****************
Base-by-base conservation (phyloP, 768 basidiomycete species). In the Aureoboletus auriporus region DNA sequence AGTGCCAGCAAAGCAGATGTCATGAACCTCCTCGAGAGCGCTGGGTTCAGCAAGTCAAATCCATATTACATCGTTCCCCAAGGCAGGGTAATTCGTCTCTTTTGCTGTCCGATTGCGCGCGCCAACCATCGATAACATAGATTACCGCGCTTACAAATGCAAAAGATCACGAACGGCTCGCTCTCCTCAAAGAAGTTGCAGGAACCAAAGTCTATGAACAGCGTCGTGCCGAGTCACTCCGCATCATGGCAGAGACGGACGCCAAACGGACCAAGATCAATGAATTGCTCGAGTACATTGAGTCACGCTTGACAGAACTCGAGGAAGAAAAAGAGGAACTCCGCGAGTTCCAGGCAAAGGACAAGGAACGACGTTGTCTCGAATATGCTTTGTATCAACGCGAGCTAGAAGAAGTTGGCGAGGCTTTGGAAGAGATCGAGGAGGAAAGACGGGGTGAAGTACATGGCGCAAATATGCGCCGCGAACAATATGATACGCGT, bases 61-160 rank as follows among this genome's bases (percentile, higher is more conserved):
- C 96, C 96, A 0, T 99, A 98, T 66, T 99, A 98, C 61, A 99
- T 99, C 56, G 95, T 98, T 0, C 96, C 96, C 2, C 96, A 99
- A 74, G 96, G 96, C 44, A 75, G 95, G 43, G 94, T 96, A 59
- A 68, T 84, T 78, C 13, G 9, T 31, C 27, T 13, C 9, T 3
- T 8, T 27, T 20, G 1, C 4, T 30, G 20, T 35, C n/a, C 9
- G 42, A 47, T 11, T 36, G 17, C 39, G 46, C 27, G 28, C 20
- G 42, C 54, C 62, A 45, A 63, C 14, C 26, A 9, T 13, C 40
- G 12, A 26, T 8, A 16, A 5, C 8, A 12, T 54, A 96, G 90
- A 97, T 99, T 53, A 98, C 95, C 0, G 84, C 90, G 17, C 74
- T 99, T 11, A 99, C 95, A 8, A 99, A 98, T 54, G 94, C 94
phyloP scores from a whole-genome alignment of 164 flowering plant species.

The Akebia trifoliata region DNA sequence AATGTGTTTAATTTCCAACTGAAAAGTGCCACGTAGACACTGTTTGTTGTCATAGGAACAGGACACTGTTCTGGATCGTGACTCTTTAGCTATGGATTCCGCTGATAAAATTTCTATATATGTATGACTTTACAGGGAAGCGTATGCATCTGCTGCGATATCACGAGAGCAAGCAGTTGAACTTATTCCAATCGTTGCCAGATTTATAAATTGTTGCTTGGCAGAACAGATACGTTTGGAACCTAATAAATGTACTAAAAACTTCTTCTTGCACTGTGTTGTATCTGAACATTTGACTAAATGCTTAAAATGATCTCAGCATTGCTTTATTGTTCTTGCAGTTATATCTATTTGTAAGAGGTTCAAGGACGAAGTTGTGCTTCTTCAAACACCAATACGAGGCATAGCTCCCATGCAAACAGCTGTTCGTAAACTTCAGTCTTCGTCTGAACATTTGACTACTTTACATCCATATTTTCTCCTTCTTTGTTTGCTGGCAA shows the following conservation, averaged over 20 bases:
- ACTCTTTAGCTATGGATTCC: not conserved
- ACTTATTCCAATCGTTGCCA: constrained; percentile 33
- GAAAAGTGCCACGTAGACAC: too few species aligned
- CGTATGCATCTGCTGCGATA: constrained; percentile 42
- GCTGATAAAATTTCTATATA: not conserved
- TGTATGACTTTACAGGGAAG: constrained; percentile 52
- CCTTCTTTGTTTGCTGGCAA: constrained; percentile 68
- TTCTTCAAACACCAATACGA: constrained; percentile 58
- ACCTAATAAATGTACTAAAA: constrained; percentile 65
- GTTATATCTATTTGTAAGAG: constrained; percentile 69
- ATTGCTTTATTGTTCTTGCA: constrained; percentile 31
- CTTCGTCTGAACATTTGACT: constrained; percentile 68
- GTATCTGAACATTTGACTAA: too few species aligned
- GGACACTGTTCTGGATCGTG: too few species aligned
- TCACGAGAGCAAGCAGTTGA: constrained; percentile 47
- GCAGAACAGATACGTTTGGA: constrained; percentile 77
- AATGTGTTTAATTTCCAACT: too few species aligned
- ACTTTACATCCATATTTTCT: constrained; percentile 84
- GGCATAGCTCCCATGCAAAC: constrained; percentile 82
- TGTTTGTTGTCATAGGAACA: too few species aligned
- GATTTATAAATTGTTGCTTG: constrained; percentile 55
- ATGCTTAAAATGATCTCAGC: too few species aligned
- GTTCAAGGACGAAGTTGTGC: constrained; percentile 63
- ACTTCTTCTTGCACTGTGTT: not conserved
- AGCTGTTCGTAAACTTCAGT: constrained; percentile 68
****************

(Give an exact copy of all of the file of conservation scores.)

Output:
Base-by-base conservation (phyloP, 768 basidiomycete species). In the Aureoboletus auriporus region DNA sequence AGTGCCAGCAAAGCAGATGTCATGAACCTCCTCGAGAGCGCTGGGTTCAGCAAGTCAAATCCATATTACATCGTTCCCCAAGGCAGGGTAATTCGTCTCTTTTGCTGTCCGATTGCGCGCGCCAACCATCGATAACATAGATTACCGCGCTTACAAATGCAAAAGATCACGAACGGCTCGCTCTCCTCAAAGAAGTTGCAGGAACCAAAGTCTATGAACAGCGTCGTGCCGAGTCACTCCGCATCATGGCAGAGACGGACGCCAAACGGACCAAGATCAATGAATTGCTCGAGTACATTGAGTCACGCTTGACAGAACTCGAGGAAGAAAAAGAGGAACTCCGCGAGTTCCAGGCAAAGGACAAGGAACGACGTTGTCTCGAATATGCTTTGTATCAACGCGAGCTAGAAGAAGTTGGCGAGGCTTTGGAAGAGATCGAGGAGGAAAGACGGGGTGAAGTACATGGCGCAAATATGCGCCGCGAACAATATGATACGCGT, bases 61-160 rank as follows among this genome's bases (percentile, higher is more conserved):
- C 96, C 96, A 0, T 99, A 98, T 66, T 99, A 98, C 61, A 99
- T 99, C 56, G 95, T 98, T 0, C 96, C 96, C 2, C 96, A 99
- A 74, G 96, G 96, C 44, A 75, G 95, G 43, G 94, T 96, A 59
- A 68, T 84, T 78, C 13, G 9, T 31, C 27, T 13, C 9, T 3
- T 8, T 27, T 20, G 1, C 4, T 30, G 20, T 35, C n/a, C 9
- G 42, A 47, T 11, T 36, G 17, C 39, G 46, C 27, G 28, C 20
- G 42, C 54, C 62, A 45, A 63, C 14, C 26, A 9, T 13, C 40
- G 12, A 26, T 8, A 16, A 5, C 8, A 12, T 54, A 96, G 90
- A 97, T 99, T 53, A 98, C 95, C 0, G 84, C 90, G 17, C 74
- T 99, T 11, A 99, C 95, A 8, A 99, A 98, T 54, G 94, C 94
phyloP scores from a whole-genome alignment of 164 flowering plant species.

The Akebia trifoliata region DNA sequence AATGTGTTTAATTTCCAACTGAAAAGTGCCACGTAGACACTGTTTGTTGTCATAGGAACAGGACACTGTTCTGGATCGTGACTCTTTAGCTATGGATTCCGCTGATAAAATTTCTATATATGTATGACTTTACAGGGAAGCGTATGCATCTGCTGCGATATCACGAGAGCAAGCAGTTGAACTTATTCCAATCGTTGCCAGATTTATAAATTGTTGCTTGGCAGAACAGATACGTTTGGAACCTAATAAATGTACTAAAAACTTCTTCTTGCACTGTGTTGTATCTGAACATTTGACTAAATGCTTAAAATGATCTCAGCATTGCTTTATTGTTCTTGCAGTTATATCTATTTGTAAGAGGTTCAAGGACGAAGTTGTGCTTCTTCAAACACCAATACGAGGCATAGCTCCCATGCAAACAGCTGTTCGTAAACTTCAGTCTTCGTCTGAACATTTGACTACTTTACATCCATATTTTCTCCTTCTTTGTTTGCTGGCAA shows the following conservation, averaged over 20 bases:
- ACTCTTTAGCTATGGATTCC: not conserved
- ACTTATTCCAATCGTTGCCA: constrained; percentile 33
- GAAAAGTGCCACGTAGACAC: too few species aligned
- CGTATGCATCTGCTGCGATA: constrained; percentile 42
- GCTGATAAAATTTCTATATA: not conserved
- TGTATGACTTTACAGGGAAG: constrained; percentile 52
- CCTTCTTTGTTTGCTGGCAA: constrained; percentile 68
- TTCTTCAAACACCAATACGA: constrained; percentile 58
- ACCTAATAAATGTACTAAAA: constrained; percentile 65
- GTTATATCTATTTGTAAGAG: constrained; percentile 69
- ATTGCTTTATTGTTCTTGCA: constrained; percentile 31
- CTTCGTCTGAACATTTGACT: constrained; percentile 68
- GTATCTGAACATTTGACTAA: too few species aligned
- GGACACTGTTCTGGATCGTG: too few species aligned
- TCACGAGAGCAAGCAGTTGA: constrained; percentile 47
- GCAGAACAGATACGTTTGGA: constrained; percentile 77
- AATGTGTTTAATTTCCAACT: too few species aligned
- ACTTTACATCCATATTTTCT: constrained; percentile 84
- GGCATAGCTCCCATGCAAAC: constrained; percentile 82
- TGTTTGTTGTCATAGGAACA: too few species aligned
- GATTTATAAATTGTTGCTTG: constrained; percentile 55
- ATGCTTAAAATGATCTCAGC: too few species aligned
- GTTCAAGGACGAAGTTGTGC: constrained; percentile 63
- ACTTCTTCTTGCACTGTGTT: not conserved
- AGCTGTTCGTAAACTTCAGT: constrained; percentile 68